Indicator #1: Grades and teacher conferences

Take a look at your child's overall grades during the first half of the year. If you believe your child could have done better, talk directly with teachers to determine any issues that are impacting his or her progress. It's also important to tell the teacher about any issues that may affect your child's academic success. Family tension, financial concerns, health issues or marital problems directly impact a child's ability to concentrate in school. Creating a partnership between school and home is a responsibility that both parents and teachers share.

Indicator #2: Standardized test results

In recent years, parents and students have paid the most attention to standardized tests during the spring - when many states and districts administer exams that now determine a student's ability to graduate or move on to the next grade. But you can get a good idea of which skills should be strengthened in advance of these tests by taking a second look at the results of other standardized exams that may have been given during the fall. If your child scored poorly in reading or mathematics at the beginning of the year, for example, you might pay particular attention to these areas as he or she prepares for the high stakes tests that will be given in just a few months.

Indicator #3: Homework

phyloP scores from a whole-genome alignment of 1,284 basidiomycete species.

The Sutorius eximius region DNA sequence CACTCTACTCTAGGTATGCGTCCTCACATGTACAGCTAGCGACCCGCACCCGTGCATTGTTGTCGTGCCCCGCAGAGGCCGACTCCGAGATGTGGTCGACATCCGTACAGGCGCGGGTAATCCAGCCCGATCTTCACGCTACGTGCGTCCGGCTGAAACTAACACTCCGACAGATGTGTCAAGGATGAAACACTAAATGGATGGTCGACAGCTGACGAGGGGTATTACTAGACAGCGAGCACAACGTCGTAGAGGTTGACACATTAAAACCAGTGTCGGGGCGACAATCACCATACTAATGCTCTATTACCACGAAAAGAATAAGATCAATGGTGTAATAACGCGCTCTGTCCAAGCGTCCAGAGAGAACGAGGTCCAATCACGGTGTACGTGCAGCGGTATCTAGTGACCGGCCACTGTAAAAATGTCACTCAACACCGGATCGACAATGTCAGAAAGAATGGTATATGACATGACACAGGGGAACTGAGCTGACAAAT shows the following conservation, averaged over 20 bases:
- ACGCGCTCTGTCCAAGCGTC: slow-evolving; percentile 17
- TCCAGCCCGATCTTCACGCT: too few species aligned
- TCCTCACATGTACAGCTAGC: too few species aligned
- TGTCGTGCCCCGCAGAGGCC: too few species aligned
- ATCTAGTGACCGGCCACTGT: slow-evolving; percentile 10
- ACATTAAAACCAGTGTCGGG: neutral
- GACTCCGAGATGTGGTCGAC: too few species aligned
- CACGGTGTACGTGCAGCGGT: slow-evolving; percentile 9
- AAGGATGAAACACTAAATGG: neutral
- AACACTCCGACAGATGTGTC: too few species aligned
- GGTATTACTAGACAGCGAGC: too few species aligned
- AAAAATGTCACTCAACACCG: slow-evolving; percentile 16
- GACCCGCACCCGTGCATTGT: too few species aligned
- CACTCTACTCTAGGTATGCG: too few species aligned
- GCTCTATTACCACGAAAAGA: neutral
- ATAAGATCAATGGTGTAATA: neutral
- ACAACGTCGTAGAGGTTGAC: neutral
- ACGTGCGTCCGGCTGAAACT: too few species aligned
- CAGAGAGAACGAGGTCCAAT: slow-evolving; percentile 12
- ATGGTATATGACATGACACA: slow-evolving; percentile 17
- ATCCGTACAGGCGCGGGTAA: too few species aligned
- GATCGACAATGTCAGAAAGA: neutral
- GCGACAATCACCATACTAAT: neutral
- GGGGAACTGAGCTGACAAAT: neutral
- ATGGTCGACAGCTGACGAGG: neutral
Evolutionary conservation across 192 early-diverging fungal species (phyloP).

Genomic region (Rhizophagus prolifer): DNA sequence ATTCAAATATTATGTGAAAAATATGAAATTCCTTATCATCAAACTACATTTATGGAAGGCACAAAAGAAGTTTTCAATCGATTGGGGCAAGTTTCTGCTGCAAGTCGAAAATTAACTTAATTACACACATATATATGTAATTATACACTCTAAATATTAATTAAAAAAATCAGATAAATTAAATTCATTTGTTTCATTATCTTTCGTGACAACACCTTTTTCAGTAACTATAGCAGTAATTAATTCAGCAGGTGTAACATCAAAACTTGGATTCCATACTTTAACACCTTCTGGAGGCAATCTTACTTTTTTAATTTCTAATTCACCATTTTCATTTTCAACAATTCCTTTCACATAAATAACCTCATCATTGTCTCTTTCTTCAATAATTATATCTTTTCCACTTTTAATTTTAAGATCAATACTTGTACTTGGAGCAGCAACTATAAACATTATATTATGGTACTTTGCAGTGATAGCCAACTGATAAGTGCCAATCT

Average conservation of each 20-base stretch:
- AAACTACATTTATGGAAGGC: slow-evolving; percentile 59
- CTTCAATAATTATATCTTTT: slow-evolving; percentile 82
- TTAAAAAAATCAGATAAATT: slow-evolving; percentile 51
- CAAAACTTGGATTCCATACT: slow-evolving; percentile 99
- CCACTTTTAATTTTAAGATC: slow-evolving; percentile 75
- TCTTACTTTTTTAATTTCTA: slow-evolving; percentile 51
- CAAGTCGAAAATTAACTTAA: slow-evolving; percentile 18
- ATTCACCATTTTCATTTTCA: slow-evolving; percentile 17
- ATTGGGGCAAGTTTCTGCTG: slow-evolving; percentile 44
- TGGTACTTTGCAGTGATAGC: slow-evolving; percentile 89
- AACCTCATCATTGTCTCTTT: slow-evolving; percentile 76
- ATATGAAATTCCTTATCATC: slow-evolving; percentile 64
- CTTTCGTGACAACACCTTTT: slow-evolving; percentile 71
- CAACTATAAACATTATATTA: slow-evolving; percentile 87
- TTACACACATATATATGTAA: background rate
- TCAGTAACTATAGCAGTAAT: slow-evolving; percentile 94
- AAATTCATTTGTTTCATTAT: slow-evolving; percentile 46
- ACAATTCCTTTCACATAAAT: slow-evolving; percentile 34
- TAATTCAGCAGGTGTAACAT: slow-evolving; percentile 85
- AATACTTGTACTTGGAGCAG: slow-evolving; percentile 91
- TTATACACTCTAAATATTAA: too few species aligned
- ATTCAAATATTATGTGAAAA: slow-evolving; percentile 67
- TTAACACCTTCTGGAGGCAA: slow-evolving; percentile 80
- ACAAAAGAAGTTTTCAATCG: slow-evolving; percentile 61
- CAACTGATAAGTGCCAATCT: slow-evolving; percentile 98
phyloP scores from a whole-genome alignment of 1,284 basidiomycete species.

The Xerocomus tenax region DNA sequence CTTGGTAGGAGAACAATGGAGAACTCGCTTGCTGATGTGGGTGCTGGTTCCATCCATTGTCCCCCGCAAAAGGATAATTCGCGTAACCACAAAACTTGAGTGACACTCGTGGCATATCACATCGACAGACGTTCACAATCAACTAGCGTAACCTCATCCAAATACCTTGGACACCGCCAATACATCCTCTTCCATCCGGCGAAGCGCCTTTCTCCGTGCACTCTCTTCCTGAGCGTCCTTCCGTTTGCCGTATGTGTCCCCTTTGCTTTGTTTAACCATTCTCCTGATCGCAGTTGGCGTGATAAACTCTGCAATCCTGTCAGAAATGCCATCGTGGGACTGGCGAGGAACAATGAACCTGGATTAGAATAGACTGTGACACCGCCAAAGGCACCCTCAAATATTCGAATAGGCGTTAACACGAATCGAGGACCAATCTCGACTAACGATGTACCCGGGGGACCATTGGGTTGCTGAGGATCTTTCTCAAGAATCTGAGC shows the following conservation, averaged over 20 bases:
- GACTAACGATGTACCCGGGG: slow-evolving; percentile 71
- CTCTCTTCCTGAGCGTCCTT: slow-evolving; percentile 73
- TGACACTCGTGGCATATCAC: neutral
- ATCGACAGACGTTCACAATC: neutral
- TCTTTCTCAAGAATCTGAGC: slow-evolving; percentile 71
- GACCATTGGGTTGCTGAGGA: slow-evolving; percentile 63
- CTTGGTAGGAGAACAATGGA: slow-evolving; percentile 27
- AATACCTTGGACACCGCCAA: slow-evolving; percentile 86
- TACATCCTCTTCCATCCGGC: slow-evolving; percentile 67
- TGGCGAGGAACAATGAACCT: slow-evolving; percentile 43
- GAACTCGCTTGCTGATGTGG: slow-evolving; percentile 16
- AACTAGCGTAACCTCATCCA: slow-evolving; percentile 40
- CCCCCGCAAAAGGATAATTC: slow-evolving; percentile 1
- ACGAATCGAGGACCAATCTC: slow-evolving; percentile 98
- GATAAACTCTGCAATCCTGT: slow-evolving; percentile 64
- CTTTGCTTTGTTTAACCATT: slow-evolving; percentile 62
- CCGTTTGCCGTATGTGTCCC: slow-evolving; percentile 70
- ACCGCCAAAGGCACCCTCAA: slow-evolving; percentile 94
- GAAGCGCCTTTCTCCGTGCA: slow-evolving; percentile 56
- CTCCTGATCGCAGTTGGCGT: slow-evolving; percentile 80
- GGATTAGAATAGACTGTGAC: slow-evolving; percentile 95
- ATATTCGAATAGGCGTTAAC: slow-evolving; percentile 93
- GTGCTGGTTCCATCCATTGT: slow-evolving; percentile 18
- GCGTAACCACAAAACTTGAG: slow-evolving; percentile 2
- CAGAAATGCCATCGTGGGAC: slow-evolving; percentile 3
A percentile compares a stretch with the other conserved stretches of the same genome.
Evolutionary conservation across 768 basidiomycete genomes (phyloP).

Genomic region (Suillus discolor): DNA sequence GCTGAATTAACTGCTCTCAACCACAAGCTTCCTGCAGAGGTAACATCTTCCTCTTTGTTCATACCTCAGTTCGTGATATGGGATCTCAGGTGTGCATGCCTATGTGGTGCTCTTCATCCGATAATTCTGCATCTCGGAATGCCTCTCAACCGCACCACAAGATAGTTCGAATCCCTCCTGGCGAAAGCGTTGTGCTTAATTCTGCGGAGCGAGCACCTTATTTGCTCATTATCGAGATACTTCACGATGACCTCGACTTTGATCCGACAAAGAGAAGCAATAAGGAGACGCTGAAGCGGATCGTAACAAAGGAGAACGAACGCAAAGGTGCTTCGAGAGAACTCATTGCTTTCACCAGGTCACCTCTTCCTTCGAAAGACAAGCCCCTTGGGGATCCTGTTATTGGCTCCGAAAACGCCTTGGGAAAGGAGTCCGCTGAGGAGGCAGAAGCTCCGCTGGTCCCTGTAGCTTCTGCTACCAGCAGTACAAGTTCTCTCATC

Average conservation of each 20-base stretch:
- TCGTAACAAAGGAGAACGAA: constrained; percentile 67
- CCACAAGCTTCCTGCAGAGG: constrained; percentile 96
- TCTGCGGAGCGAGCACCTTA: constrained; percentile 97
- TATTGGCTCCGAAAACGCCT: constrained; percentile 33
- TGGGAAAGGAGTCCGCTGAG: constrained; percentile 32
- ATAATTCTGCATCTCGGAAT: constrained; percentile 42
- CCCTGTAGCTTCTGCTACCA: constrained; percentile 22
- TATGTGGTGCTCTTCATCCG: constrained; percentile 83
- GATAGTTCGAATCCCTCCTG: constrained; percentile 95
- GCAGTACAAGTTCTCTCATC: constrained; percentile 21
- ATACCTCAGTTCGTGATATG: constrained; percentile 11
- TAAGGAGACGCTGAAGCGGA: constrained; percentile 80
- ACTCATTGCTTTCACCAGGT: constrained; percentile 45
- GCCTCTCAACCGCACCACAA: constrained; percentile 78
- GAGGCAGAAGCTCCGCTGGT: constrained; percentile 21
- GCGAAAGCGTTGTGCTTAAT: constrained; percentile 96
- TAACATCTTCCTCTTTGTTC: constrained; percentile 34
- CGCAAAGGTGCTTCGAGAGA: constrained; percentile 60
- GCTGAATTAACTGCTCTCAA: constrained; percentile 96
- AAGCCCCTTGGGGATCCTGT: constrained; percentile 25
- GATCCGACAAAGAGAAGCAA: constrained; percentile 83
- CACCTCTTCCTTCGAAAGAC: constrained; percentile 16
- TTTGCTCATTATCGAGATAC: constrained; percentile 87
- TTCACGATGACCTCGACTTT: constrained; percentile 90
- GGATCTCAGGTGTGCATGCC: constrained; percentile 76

While some students tend to complete homework successfully all year, many may have fallen out of the "homework habit" as the December holidays approached. After a long break, January is a good time to ramp up for the coming months by re-establishing important routines, such as setting time aside for homework each afternoon or evening and maintaining a specific area of your house or apartment specifically for homework.

Indicator #4: The Work/Life Balance

While sports, clubs and other school-related leisure activities can make the educational experience much more well-rounded and rewarding, they should never become more important than academic progress. It's therefore important to find the right balance between leisure and learning time. Take a look at your child's academic success during the first half of the year and weigh it against all of the extracurricular activities that filled his or her schedule. Were there enough hours in a typical day last semester to keep up with schoolwork while enjoying every activity? Working collaboratively, parents and students should prioritize activities that are most important, and create a schedule that strikes the right balance.

 

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